Depression is a mental health condition that affects millions of people worldwide. Here are some key facts and statistics to help you understand depression.
Depression causes feelings of intense sadness and hopelessness. Some people lose interest in activities they once enjoyed. Others feel so weighed down by it that even getting out of bed in the morning feels overwhelming.
Unlike temporary feelings of sadness, the symptoms of depression last for two or more weeks. Depression can end up affecting your career, relationships, sleep, and even eating habits.
Whether you’ve just been diagnosed or have a feeling you might have depression, it can help to know that you’re not alone in having these feelings. In this article, we look at some facts about depression, including what it is, who gets it, and how to get help.
1. Symptoms of depression can show up in many ways
Depression is not a one-size-fits-all mental health disorder. The different types of “depressive disorder,” as listed in the Diagnostic and Statistical Manual of Mental Disorders (5th ed.) include:
- Major depressive disorder. This type is also known as major depression or clinical depression.
- Dysthymia. Otherwise known as persistent depressive disorder, this condition drags on for over two years.
- Premenstrual dysphoric disorder (PMDD). PMDD causes symptoms of depression, as well as irritability and anxiety, before your menstrual period.
In addition, major depression can arise in various ways. The subtypes of major depressive disorder include:
- Depressive psychosis. This condition combines severe depression with hallucinations or delusions.
- Atypical depression. With this kind of depression, people feel better for short periods before it returns.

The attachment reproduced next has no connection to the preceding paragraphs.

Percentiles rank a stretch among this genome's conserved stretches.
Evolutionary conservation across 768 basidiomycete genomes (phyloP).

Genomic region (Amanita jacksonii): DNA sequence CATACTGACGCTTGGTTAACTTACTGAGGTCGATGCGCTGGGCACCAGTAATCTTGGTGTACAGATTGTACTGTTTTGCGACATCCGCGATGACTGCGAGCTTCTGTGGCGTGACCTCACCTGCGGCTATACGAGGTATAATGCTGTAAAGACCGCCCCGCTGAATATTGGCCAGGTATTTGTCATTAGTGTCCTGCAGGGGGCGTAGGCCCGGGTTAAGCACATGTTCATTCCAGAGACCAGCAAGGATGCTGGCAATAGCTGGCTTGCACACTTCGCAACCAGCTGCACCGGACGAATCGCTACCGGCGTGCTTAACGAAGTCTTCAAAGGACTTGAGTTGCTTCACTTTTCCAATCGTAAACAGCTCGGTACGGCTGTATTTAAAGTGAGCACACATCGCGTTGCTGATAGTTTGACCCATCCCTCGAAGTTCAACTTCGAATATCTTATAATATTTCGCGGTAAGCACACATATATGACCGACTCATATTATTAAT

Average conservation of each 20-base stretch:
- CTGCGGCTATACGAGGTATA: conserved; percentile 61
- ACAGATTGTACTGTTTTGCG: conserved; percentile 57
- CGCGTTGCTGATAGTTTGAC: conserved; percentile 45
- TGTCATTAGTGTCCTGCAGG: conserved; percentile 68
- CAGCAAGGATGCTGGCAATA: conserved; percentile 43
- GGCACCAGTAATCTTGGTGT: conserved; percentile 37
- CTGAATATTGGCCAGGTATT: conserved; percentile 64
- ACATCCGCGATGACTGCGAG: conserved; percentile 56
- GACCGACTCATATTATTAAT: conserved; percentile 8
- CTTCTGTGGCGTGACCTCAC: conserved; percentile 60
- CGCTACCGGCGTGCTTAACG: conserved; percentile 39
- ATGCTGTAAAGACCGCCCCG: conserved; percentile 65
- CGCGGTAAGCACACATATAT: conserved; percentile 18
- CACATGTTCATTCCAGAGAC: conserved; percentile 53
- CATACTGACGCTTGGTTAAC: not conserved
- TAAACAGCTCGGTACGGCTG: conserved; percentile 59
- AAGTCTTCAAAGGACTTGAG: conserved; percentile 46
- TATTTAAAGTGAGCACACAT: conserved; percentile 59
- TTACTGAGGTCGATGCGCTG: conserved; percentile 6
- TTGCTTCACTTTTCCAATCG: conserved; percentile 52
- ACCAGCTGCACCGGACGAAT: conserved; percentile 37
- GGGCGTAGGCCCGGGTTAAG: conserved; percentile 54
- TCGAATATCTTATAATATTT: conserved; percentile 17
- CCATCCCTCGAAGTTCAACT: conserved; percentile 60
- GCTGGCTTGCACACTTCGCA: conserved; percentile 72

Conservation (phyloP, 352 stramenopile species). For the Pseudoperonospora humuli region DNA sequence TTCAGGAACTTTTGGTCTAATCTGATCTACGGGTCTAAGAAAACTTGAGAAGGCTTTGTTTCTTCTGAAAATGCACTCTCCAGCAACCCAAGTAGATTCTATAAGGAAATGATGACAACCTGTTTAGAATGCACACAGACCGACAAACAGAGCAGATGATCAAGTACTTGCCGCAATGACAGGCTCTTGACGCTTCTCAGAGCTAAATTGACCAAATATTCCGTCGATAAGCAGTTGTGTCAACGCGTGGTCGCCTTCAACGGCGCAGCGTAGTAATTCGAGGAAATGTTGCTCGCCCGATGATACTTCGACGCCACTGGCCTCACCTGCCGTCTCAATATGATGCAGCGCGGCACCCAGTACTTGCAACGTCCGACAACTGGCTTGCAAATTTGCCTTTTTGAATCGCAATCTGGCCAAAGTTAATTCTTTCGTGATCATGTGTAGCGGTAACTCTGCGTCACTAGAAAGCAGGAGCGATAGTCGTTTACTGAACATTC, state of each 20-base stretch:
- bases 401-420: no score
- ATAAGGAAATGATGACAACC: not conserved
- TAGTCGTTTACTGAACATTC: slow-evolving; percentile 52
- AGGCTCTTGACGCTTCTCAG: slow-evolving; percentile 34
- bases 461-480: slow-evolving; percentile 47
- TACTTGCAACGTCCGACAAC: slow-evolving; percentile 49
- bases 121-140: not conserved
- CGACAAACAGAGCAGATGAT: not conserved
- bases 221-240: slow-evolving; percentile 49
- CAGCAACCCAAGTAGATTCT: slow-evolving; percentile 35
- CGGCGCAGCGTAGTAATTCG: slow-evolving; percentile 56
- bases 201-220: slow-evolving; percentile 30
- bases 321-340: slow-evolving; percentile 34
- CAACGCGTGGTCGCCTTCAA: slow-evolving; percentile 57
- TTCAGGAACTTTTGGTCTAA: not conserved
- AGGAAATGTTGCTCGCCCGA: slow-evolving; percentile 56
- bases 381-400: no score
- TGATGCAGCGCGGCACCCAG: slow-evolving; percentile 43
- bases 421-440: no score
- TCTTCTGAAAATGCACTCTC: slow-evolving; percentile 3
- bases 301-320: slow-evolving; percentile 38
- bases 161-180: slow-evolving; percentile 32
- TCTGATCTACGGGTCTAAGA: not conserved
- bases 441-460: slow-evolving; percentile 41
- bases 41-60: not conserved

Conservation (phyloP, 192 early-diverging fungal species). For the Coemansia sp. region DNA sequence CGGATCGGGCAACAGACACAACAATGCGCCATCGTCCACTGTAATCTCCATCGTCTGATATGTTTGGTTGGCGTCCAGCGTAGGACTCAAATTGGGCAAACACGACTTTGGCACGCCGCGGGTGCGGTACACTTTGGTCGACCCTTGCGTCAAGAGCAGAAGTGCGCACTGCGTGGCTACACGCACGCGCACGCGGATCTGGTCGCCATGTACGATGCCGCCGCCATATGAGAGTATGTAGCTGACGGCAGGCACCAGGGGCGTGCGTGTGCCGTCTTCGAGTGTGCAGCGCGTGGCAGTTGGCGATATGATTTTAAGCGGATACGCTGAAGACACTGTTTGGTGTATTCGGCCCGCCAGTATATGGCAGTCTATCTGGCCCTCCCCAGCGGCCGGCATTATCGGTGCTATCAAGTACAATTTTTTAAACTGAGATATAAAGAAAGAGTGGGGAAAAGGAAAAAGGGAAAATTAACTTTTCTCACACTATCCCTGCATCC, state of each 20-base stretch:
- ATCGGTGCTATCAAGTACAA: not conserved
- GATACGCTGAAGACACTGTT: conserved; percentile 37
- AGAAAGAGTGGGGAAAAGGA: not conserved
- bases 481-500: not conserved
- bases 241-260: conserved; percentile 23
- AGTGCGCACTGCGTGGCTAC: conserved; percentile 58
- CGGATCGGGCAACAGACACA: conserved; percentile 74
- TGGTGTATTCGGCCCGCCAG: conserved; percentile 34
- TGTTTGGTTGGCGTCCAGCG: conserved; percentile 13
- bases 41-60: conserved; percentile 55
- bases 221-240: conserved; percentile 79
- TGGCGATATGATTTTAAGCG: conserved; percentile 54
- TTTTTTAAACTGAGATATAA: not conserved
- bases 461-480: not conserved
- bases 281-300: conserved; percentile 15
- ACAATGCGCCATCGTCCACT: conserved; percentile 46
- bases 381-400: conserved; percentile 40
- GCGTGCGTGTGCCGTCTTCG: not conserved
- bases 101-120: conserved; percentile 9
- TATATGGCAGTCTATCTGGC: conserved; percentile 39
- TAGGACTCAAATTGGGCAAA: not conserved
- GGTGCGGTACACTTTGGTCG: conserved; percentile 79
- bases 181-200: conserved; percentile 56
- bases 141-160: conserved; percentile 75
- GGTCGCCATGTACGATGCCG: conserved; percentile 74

- Seasonal affective disorder. This is believed to be caused by changes in circadian rhythm due to the shorter days in winter seasons.
- Postpartum depression. Also called peripartum depression, this occurs during pregnancy or within a year of giving birth.
Although not listed as “depressive disorders” in the DSM-5, the symptoms of depression also show up in a number of other mental health conditions, including:
- Bipolar disorder. This is characterized by extreme shifts in mood, such as periods of mania and periods of depression.
- Adjustment disorder. This is also known as situational depression, and it begins during a stressful life event.
2. Major depression is one of the leading causes of disability worldwide
3. It costs the U.S. economy billions of dollars each year
According to a 2015 study, depression cost the U.S. economy around $210.5 billion in 2010.
The cost of major depressive disorder shows up in many ways. The authors estimate that 50% of this cost is linked to workplace costs, such as absentee days from work and loss of productivity when at work.
This is a substantial increase (21.7%) from its estimated economic cost of $173.2 billion in 2005.
It’s more important than ever to look after your employees’ mental health and provide genuine support for everyone. You never know who on your team might be struggling.
4. Major depression can affect children, too
In the United States, depression is estimated to affect about 1.9 million American children between the ages of 3 and 17 years.